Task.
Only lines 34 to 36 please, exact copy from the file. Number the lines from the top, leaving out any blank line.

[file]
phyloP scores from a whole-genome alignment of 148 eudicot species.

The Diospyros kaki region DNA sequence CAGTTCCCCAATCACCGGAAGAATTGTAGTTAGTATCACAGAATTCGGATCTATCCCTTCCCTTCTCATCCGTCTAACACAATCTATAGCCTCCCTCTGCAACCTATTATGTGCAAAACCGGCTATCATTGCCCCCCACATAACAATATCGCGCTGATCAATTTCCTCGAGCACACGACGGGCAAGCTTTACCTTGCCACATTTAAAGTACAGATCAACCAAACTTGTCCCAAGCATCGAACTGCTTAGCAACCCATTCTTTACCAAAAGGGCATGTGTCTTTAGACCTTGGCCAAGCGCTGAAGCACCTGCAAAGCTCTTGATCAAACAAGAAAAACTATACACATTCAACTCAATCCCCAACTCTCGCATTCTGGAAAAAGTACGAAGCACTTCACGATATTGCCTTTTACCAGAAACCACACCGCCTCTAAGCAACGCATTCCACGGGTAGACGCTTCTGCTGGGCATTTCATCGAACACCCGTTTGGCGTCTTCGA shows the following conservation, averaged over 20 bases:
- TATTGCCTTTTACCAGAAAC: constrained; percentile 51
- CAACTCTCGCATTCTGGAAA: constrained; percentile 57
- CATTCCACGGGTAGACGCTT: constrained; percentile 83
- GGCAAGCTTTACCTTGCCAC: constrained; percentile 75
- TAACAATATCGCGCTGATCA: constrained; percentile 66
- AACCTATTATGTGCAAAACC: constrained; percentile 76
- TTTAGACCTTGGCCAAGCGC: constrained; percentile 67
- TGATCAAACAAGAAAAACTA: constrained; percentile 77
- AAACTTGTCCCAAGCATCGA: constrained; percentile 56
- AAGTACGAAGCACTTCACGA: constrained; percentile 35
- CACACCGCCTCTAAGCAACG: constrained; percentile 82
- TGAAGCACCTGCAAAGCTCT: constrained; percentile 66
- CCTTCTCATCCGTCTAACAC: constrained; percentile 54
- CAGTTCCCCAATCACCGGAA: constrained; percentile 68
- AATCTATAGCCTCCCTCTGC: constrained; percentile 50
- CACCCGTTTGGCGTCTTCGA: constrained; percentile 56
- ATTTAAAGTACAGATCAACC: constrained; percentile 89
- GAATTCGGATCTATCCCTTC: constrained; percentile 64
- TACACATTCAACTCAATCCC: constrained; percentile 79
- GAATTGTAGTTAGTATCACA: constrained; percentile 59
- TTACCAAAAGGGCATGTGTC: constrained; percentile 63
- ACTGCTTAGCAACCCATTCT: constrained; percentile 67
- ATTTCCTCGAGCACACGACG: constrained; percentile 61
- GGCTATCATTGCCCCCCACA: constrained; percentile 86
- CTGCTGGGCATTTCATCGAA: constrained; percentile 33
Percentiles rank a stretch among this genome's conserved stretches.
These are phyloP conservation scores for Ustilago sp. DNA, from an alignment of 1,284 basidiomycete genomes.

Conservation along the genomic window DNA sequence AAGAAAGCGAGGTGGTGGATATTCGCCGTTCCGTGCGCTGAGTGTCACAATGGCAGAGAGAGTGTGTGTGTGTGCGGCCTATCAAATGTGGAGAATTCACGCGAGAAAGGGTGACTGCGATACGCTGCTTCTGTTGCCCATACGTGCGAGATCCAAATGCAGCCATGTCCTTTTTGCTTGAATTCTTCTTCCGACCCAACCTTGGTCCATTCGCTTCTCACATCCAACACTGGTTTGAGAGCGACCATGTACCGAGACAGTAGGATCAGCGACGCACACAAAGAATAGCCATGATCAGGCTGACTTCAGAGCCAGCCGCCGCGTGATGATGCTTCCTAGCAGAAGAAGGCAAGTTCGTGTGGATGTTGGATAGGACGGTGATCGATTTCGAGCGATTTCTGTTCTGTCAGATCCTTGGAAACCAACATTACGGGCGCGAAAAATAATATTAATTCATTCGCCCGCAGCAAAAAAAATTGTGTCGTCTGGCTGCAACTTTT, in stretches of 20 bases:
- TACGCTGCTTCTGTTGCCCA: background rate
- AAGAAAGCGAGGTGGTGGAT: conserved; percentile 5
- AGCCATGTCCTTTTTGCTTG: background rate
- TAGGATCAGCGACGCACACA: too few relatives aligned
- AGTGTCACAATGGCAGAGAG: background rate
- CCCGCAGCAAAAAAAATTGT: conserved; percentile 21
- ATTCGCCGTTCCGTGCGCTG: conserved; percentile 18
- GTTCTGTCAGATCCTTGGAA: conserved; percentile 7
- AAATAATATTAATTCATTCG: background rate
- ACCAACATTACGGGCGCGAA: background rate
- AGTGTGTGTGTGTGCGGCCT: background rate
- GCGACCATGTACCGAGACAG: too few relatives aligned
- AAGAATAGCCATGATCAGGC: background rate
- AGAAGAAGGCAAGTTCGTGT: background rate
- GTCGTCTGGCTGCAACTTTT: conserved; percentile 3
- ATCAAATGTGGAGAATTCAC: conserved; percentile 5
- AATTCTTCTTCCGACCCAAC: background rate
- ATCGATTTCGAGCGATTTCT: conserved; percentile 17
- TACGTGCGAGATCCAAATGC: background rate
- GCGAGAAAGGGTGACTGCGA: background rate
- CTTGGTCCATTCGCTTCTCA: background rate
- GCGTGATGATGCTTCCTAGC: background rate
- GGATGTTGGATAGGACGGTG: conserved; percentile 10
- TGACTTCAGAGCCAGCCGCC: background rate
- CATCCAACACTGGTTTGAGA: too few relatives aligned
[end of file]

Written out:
- TAGGATCAGCGACGCACACA: too few relatives aligned
- AGTGTCACAATGGCAGAGAG: background rate
- CCCGCAGCAAAAAAAATTGT: conserved; percentile 21